Robert Fanning's most recent book, "Severance," his fourth full-length poetry collection, follows two escaped marionettes, Professor and Grief, as they flee the play "Winterland." Moving from evening to morning, from freeze to thaw, from wood to flesh, the book investigates such themes as survival, loss, identity, the agency of individuals within tightly wound and mass-governed systems, the relationship of artist to audience, and the role of artist in society.
"Prepare to be undone, unhinged, unstrung by the strange song that is this book," wrote one early reviewer. "Prepare for its strangeness to rearrange everything you believed a book of poems might be.”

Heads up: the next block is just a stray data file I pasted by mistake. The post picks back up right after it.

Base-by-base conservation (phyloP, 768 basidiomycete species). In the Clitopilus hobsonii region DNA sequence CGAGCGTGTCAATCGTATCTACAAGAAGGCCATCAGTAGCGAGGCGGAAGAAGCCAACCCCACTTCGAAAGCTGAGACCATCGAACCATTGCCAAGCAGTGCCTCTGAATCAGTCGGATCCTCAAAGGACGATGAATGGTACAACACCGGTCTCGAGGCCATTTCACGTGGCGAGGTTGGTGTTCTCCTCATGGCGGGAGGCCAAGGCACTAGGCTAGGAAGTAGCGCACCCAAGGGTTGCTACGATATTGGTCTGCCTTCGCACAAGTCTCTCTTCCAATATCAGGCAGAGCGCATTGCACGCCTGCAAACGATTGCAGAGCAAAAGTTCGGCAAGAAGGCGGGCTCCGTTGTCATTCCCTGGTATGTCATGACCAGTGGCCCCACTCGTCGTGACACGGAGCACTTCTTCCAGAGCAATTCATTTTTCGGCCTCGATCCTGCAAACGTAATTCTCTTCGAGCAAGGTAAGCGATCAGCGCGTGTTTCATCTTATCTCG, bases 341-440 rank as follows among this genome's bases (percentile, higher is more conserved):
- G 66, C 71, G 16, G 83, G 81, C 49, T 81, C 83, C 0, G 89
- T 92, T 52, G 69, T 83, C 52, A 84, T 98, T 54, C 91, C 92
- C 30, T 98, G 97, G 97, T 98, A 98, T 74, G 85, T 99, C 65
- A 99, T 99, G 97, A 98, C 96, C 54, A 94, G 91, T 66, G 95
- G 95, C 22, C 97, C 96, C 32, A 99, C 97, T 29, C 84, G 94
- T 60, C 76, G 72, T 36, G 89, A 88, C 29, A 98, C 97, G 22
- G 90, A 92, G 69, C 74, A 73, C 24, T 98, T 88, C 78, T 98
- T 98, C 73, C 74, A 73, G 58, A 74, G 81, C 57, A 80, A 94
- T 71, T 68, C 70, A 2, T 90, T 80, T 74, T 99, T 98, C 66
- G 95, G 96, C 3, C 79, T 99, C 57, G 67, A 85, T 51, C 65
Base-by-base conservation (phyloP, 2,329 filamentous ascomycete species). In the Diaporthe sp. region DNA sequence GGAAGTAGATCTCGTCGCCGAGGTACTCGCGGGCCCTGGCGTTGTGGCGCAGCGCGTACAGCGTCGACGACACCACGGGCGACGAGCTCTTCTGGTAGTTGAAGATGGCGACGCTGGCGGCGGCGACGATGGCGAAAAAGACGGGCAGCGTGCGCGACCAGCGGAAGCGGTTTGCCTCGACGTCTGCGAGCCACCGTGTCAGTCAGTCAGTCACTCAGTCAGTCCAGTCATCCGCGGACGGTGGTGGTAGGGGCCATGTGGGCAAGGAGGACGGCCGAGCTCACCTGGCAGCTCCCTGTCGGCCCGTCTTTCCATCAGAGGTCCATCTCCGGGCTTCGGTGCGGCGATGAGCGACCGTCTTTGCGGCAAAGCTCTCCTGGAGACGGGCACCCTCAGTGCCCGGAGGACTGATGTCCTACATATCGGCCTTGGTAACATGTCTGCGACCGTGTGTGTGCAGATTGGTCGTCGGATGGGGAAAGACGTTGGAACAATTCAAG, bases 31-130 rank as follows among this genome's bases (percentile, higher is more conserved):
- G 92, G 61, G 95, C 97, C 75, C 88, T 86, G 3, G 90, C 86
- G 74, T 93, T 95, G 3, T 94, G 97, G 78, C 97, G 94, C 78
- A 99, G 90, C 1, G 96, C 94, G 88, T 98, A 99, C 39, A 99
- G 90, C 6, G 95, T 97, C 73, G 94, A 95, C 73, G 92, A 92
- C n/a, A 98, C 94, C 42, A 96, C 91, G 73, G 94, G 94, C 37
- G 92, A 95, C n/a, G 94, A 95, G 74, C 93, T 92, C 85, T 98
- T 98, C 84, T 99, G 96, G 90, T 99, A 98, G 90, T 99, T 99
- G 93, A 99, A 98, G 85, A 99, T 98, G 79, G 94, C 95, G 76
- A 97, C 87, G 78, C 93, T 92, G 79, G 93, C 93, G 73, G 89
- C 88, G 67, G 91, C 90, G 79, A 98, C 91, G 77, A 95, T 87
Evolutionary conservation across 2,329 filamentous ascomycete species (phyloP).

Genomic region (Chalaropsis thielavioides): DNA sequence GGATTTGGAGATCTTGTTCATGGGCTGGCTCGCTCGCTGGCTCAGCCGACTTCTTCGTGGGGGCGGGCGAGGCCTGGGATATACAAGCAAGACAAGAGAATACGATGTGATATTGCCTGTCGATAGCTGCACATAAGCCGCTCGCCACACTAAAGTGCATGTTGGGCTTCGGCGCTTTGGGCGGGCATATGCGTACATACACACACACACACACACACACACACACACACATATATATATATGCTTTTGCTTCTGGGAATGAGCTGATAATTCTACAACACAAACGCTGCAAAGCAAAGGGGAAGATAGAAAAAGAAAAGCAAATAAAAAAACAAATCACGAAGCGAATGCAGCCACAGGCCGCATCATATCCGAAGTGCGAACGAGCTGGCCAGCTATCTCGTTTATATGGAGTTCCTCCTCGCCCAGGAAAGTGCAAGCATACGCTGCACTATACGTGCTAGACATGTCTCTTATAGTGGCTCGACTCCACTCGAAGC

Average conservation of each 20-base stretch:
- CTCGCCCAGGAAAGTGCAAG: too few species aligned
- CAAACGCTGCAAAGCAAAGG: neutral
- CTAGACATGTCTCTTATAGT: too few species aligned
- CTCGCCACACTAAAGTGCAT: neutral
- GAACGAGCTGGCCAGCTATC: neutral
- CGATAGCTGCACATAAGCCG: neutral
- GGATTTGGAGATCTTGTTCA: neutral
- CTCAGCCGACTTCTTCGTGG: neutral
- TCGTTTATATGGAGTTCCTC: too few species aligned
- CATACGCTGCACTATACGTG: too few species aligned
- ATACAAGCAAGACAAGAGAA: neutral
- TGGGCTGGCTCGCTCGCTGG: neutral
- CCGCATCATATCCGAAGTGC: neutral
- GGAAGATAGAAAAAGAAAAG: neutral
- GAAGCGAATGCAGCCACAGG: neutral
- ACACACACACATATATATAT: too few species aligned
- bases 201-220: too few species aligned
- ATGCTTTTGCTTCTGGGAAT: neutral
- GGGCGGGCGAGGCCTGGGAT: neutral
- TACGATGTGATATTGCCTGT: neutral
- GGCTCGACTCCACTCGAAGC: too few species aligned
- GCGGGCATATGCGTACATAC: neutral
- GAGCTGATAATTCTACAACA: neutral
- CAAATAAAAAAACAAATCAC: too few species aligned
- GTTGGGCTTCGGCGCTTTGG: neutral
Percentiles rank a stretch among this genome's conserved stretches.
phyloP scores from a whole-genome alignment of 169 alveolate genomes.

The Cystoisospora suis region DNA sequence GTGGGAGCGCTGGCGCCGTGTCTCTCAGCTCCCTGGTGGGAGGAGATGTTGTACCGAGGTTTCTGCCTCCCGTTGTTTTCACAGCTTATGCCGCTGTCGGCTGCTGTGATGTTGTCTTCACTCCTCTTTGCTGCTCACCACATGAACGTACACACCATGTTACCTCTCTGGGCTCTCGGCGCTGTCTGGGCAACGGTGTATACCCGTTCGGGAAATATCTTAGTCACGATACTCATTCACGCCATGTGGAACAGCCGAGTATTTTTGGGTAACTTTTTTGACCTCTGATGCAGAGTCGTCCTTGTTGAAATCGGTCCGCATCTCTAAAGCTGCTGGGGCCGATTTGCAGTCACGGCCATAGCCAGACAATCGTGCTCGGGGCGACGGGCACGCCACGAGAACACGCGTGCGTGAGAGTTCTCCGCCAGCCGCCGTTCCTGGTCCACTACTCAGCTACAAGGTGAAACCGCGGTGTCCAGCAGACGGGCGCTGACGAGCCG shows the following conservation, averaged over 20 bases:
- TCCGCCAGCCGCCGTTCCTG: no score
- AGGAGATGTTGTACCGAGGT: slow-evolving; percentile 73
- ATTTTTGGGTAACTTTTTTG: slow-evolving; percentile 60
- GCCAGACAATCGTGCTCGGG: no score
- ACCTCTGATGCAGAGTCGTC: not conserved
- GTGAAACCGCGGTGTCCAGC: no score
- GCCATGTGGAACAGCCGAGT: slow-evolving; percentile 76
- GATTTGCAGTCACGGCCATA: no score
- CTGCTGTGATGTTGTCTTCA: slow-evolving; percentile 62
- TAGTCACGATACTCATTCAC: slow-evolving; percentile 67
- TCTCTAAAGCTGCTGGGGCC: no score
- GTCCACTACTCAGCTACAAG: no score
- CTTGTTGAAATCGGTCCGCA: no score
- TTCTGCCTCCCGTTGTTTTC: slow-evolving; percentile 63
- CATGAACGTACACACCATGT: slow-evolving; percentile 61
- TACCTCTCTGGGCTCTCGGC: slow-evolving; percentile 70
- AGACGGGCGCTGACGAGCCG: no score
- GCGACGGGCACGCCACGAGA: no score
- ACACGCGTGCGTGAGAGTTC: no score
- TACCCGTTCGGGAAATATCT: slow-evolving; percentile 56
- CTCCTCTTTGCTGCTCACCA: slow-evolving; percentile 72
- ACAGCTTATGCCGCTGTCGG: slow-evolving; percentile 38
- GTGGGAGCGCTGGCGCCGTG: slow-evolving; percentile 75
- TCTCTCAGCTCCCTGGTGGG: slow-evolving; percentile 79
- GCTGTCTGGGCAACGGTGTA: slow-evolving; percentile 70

Known for a wide stylistic range of form in both his writing and his teaching, Robert is a professor of creative writing at Central Michigan University, where he has worked for 12 years. Prior to CMU, he was a writer-in-residence and managing director at InsideOut Literary Arts Project, which sends writers into the Detroit Public Schools. His previous full-length collections include "Our Sudden Museum," "American Prophet" and "The Seed Thieves," as well as two chapbooks, "Sheet Music" and "Old Bright Wheel."